Add These Metabolism-Boosting Foods to Your Diet


If you want to lose weight, gain weight or even just maintain weight, you probably know calories in versus calories out is the key to success. However, the total amount of calories you burn comes less from exercise and more from your metabolism — the process of converting calories into energy — that occurs naturally throughout the day.

The calories you use when breathing, digesting and generally being alive are known as your basal metabolic rate (BMR). Increase your BMR, and you’ll increase your daily calorie burn.

That brings us to thermogenesis, which is just a big word for the metabolic process in which your body produces heat (or energy) by burning calories. Think of thermogenesis like your internal furnace. You crank up that furnace during exercise, digestion and due to environmental factors, like shivering when it’s cold outside.

According to the Nutrition & Metabolism journal, diet-induced thermogenesis accounts for 5–15% of your daily calorie burn. So, can you increase your metabolism by eating certain foods? Good question. To find out, we asked Amy Goodson, MS, RDN.

“No food boosts your metabolism long term,” says Goodson, “but some foods can help give you a little pep in your step after eating.” To see how eating and drinking can affect your metabolism, she recommends adding these four foods to your diet.


“Protein takes more energy to breakdown, so consuming adequate protein at all meals and snacks can help increase the metabolic burn or thermic effect of food after a meal,” says Goodson. “Basically, it takes more energy to digest high-protein foods,” she adds. To take advantage of this effect, be sure to consume plenty of protein, whether from animal or plant sources. Good options include chicken, lean beef, eggs, legumes and pulses.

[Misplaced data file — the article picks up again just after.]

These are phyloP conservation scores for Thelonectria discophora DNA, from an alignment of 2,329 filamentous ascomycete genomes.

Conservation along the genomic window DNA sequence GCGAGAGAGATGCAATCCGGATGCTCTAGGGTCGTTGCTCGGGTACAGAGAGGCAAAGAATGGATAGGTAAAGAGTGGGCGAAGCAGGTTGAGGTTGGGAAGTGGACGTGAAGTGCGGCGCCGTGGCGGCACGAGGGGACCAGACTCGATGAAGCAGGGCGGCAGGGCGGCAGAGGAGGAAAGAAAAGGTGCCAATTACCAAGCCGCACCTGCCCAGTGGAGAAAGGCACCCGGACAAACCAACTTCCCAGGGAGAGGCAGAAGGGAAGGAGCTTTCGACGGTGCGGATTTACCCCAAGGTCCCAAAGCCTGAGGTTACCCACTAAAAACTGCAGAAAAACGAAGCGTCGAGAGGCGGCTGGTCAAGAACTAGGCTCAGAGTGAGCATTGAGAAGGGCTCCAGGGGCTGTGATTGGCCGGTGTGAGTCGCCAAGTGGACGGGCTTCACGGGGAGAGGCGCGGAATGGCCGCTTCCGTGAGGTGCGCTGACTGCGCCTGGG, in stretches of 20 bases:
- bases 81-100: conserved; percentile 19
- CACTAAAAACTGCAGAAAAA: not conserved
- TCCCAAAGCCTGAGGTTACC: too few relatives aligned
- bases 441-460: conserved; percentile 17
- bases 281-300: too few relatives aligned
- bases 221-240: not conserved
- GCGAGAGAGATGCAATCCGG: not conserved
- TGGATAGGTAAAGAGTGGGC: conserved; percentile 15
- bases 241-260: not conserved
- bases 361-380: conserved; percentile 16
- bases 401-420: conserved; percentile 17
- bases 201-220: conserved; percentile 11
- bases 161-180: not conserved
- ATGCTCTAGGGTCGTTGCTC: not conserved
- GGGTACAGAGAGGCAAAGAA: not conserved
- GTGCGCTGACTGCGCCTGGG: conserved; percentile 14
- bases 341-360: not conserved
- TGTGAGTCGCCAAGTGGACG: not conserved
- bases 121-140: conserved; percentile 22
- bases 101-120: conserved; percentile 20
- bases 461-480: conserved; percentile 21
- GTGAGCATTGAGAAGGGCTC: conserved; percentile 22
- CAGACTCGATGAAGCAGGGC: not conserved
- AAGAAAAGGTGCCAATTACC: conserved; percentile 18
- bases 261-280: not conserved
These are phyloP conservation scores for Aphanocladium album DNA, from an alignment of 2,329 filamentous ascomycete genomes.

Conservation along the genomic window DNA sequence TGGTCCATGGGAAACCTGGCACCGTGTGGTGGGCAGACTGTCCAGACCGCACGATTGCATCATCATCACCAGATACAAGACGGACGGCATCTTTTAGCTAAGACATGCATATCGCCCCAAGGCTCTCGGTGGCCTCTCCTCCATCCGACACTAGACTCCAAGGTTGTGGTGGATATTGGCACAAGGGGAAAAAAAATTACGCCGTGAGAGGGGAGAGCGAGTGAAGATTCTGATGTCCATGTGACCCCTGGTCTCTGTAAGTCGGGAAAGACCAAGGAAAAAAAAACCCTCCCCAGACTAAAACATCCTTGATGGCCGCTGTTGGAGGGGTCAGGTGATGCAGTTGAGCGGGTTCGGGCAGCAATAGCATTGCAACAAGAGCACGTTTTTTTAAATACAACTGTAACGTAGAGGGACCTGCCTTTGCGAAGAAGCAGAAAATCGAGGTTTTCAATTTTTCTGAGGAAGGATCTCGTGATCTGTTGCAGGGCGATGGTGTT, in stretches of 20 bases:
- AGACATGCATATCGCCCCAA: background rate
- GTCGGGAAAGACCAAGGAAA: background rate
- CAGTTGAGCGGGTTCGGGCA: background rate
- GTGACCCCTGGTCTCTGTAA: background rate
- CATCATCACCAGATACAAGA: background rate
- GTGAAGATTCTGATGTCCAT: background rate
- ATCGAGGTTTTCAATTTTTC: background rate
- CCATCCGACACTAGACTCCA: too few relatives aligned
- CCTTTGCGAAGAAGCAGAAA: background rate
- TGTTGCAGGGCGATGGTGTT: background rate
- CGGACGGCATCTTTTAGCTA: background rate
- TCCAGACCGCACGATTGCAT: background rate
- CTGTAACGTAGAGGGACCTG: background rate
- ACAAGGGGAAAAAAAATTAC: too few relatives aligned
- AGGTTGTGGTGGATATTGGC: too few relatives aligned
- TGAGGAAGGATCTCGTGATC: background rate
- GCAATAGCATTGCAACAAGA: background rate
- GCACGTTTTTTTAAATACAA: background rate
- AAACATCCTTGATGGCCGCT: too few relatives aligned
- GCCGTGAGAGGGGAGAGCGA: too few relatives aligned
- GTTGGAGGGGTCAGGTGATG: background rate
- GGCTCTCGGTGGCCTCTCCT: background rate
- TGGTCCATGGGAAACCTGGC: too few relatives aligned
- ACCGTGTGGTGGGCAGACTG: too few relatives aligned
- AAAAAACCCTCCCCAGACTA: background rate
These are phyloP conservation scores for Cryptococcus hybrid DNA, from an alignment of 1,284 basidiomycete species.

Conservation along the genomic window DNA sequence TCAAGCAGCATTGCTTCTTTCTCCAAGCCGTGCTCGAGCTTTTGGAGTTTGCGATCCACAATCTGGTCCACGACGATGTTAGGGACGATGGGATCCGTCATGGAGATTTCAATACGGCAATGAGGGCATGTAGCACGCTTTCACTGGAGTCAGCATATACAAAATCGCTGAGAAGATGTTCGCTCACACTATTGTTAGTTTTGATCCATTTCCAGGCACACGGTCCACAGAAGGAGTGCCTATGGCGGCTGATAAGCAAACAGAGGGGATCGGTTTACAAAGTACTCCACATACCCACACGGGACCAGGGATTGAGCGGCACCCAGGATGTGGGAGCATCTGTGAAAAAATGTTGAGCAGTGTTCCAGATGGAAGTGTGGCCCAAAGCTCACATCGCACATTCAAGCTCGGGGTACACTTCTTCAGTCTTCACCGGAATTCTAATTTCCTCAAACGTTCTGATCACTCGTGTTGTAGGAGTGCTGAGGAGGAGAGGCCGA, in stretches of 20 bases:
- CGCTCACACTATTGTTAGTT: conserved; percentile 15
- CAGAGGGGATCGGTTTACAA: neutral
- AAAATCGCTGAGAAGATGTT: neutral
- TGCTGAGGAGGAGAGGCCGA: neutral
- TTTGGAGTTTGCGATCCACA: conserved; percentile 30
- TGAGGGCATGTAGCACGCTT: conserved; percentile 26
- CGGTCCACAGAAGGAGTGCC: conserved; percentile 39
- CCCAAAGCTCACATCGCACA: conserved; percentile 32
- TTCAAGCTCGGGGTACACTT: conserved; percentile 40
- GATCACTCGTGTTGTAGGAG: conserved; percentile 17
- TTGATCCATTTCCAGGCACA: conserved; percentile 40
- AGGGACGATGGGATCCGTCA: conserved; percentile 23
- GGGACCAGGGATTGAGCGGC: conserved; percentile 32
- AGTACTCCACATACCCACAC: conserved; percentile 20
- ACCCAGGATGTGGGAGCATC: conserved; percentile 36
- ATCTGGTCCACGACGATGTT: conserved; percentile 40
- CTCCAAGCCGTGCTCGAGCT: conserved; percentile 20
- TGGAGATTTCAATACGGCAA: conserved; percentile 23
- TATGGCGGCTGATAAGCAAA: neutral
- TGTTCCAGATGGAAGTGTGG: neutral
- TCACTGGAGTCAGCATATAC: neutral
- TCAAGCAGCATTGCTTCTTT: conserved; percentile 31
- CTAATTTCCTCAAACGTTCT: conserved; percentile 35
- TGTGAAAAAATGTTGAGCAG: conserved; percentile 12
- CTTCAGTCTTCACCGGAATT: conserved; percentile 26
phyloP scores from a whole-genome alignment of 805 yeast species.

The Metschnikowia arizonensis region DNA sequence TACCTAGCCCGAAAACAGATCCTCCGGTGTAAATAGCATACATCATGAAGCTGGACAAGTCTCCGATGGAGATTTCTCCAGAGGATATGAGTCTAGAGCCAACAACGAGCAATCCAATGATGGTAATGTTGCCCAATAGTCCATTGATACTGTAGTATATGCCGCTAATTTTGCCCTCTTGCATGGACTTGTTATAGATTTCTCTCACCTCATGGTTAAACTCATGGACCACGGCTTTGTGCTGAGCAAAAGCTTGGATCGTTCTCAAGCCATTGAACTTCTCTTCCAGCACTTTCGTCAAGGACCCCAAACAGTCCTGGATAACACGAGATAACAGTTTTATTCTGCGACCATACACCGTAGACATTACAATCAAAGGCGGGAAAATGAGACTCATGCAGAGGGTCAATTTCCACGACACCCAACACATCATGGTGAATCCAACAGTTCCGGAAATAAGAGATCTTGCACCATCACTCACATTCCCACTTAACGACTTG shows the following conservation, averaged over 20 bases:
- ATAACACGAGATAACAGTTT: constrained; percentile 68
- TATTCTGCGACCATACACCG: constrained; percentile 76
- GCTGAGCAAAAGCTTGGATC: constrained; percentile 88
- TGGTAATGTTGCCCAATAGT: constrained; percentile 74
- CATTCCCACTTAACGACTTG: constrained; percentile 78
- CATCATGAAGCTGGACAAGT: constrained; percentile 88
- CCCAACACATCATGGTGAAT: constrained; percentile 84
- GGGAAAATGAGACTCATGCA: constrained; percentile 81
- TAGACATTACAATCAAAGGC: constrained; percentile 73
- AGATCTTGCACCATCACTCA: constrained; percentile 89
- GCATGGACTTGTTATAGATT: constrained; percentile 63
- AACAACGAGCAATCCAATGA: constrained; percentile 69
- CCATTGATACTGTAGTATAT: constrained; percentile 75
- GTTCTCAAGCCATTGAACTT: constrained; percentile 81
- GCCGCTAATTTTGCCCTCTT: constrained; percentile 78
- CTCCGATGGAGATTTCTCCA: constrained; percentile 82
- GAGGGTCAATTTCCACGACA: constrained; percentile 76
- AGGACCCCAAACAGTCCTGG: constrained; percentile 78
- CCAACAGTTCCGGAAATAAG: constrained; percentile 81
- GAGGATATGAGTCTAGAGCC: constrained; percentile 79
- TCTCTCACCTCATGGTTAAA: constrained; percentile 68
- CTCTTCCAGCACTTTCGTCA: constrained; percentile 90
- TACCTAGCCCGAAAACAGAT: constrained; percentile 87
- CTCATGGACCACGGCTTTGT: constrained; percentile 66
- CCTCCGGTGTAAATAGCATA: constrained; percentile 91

If you like heat, your metabolism is in luck. “Capsaicin is a chemical found in peppers that may play a slight role in boosting metabolism,” says Goodson. She points to research suggesting that consuming 135–150 milligrams of capsaicin might result in burning an extra 50 calories each day. That might not sound like much, but do a little math, and that accounts for about 5 pounds per year.

“Caffeine is a central nervous system stimulant and thus can help you burn more calories and possibly burn more fat,” says Goodson. One study showed coffee can increase your metabolic rate by up to 11%, while another study found people who consume 270 milligrams of caffeine daily can burn an extra 100 calories.

Goodson stresses caffeine affects every person differently, and caffeine-sensitive people should be careful not to overdo it. The 270 grams mentioned above is equivalent to about three cups of coffee, which may be too much for some people.

“The caffeine in tea has also been shown to help boost metabolism a small amount,” says Goodson. Studies show oolong tea may increase your body’s energy expenditure by as much as 10% over a 2-hour period, and that tea may also be effective in increasing fat oxidation.


Eating specific foods isn’t the only way to ignite your internal furnace. Goodson mentions that high-intensity exercise is also an effective metabolism booster.

“We know that metabolism is significantly increased after interval-type training, and [that it] stays elevated a little bit longer than after steady-state activity,” she says. So, to keep your metabolism burning hot, supplement your healthy diet with plenty of vigorous exercise.

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